Letter from the Publisher

Happy new year! 2014 is upon us and I’ve been anticipating the start to this year for quite awhile. In this winter issue we are looking forward to many new exhibitions in galleries and museums around the city, and things are taking shape to make this a year of fresh takes on the issues of our day. 

Recently I read a Wall Street Journal interview with the collector and philanthropist Eli Broad. When discussing his many reasons for collecting art, Broad spent quite a bit of time talking about the ever changing market and the attention on the stratospheric prices a lot of works have achieved in the past few years, but he also pointed out that what really resonates with him are “artists’ thoughts on the ‘human condition.’” I liked this point of view because it brought home to me the reason why, despite the market ups and downs and the numbers game many people follow, we really ought to pay close attention to what artists are doing in their work and how they explain what moves them to create engaging art. What they see every day in the world and how they see it is different from how you and I do. We can read the newspaper and listen to pundits all day long, but how artists reveal their thoughts and perspectives on a range of current issues and conditions can enlighten us, enrage us, or simply make us stop and appreciate a moment. They draw from a deeper well of meaning and share their resources with the rest of us.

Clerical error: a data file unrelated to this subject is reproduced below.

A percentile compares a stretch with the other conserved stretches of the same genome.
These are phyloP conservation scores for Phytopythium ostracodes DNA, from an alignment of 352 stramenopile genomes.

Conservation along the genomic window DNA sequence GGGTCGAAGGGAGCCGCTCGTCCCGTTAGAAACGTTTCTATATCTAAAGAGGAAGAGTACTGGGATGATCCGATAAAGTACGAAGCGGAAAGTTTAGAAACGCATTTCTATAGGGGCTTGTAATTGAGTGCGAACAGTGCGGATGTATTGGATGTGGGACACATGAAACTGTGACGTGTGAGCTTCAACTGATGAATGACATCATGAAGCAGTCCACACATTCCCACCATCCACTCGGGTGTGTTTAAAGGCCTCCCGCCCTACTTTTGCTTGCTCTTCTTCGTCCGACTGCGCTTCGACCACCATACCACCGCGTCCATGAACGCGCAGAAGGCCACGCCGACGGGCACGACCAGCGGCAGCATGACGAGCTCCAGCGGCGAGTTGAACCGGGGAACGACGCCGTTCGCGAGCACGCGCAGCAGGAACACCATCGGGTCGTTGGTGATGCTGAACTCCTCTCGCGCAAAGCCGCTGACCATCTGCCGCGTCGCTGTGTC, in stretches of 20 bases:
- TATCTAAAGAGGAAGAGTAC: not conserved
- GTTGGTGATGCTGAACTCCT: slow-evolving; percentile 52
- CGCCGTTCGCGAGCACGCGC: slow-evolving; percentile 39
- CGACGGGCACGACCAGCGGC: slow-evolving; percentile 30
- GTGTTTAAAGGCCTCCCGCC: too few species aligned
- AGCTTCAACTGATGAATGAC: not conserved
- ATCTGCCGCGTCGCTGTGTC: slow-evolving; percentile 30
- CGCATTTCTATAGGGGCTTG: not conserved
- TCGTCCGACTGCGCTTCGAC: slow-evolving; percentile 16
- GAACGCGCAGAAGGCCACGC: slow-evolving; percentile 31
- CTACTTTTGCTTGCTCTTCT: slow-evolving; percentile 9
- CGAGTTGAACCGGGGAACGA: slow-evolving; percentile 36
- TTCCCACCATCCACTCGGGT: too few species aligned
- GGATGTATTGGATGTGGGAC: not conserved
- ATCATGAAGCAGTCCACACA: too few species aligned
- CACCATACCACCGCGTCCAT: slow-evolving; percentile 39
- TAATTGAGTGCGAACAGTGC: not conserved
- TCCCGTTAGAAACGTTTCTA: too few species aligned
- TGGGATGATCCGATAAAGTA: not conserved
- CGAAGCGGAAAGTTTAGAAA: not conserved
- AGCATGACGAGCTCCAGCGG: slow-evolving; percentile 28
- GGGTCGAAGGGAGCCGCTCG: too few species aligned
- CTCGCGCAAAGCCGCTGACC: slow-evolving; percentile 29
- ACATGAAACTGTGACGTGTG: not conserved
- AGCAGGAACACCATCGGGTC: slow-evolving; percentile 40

When collectors Eileen and Peter Broido spoke with Kevin Nance for this issue, their passion for collecting recalled familiar sentiments about connecting with artists and the energetic dealers who represent them. The couple has been collecting for decades, but for them the adventure never ends. 

In the museum world, many starts get going in 2014. Nance interviewed Solveig Øvstebø, the Renaissance Society’s first new director in 40 years. The Norweigan Øvstebø is young and eager to experiment at the Ren. Continuing the spirit of a new year and new beginnings, Franck Mercurio previews the reopening of Northwestern University’s Block Museum this January. After closing last summer the museum freshened up its galleries and took the opportunity to mount two new exhibitions. Mercurio also highlights local artist William J. O’Brien’s first major survey exhibition opening at the Museum of Contemporary Art in January, which will introduce many to his work for the first time as well as surprise those familiar with his engaging, tactile sculptures. 

And there is still more. Illustrator Edward Gorey’s works will be celebrated at LUMA. Christoper Wool comes to the Art Institute. Two major conferences take place here this winter: the College Art Association returns in February, while the Glass Art Society arrives in March. The Chicago International Art, Antique & Jewelry Show debuts in Navy Pier’s Festival Hall at the end of April. There is so much to explore in Chicago this season. Art in every form from every period will fill up our year. Read the full winter news lineup here.